That Barking Dog May Want to Chat About Fairness
Scientists tell us that humans and wolves began to cooperate with each other for the simple reason that they shared the same habitat and hunted the same prey. But what started as expedience transformed rather quickly on the evolutionary scale to a true kindred partnership. At Bonn-Oberkassel, a burial site in Germany, humans and dogs were buried together beginning in 12,000 B.C.E.
One of the most easily recognizable differences between wolf behavior and their domesticated cousin, Canis lupus familiaris, is barking. Barking is rare in the wild, even among feral dogs, says Professor Péter Pongrácz from Eötvös Loránd University, Budapest. In an article in the New Scientist, Pongrácz suggests that barking evolved during domestication as a dog’s way of communicating with humans. The training was not all on the shoulders of the beast — people, too, learned to listen and understand. As Pongrácz says, “Even children from the age of six who have never had a dog recognize these patterns.”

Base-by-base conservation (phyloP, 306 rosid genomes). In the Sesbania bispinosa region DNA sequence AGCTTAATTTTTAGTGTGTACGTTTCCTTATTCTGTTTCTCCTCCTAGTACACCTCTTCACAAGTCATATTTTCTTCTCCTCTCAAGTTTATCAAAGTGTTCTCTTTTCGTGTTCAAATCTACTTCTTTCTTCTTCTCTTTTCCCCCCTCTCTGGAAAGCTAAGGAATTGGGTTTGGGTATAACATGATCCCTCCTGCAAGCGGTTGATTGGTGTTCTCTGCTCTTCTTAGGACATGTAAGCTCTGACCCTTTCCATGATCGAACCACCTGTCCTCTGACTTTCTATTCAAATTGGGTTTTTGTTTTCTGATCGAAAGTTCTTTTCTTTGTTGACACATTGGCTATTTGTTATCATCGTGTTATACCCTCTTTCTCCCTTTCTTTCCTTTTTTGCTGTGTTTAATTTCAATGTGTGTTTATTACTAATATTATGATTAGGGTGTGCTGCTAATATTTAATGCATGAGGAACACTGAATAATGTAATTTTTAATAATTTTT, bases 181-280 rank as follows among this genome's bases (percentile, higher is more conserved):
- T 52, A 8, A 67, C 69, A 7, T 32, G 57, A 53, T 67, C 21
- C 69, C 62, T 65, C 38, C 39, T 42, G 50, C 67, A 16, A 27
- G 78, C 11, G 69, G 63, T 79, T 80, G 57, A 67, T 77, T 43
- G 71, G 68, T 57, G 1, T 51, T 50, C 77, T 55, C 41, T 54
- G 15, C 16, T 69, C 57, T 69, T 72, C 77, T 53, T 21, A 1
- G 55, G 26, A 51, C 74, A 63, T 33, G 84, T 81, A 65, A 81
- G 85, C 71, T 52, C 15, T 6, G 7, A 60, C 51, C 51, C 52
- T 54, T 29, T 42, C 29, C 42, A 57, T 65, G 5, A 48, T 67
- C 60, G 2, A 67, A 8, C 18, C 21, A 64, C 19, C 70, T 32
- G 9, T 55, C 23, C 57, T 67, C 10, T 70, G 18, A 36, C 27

Professor Marc Bekoff from the University of Colorado, Boulder, believes dogs possess a moral compass. Bekoff notes that although dogs will nip, wrestle, and chase, they tend to avoid a real out-and-out fight. Dogs know the difference between right and wrong, says Bekoff; they know the rules, abide by them, and expect others to do the same — all of which is necessary in the complex human social environment. Certainly any owner who has seen the look on a dog’s face after being caught eating the cat’s food can attest to a very “knowing” look of guilt. A possible explanation for the look may lie in a dog’s sense of its own self: If I go in the car with you, am I not special? If I walk in the woods with you, am I not special? If I come when you call me, am I not special? So why does the cat get “special” food? Dr. Friederike Range, of the University of Vienna, says, “Dogs show some aversion to inequity. I prefer not to call it a sense of fairness, but others might.”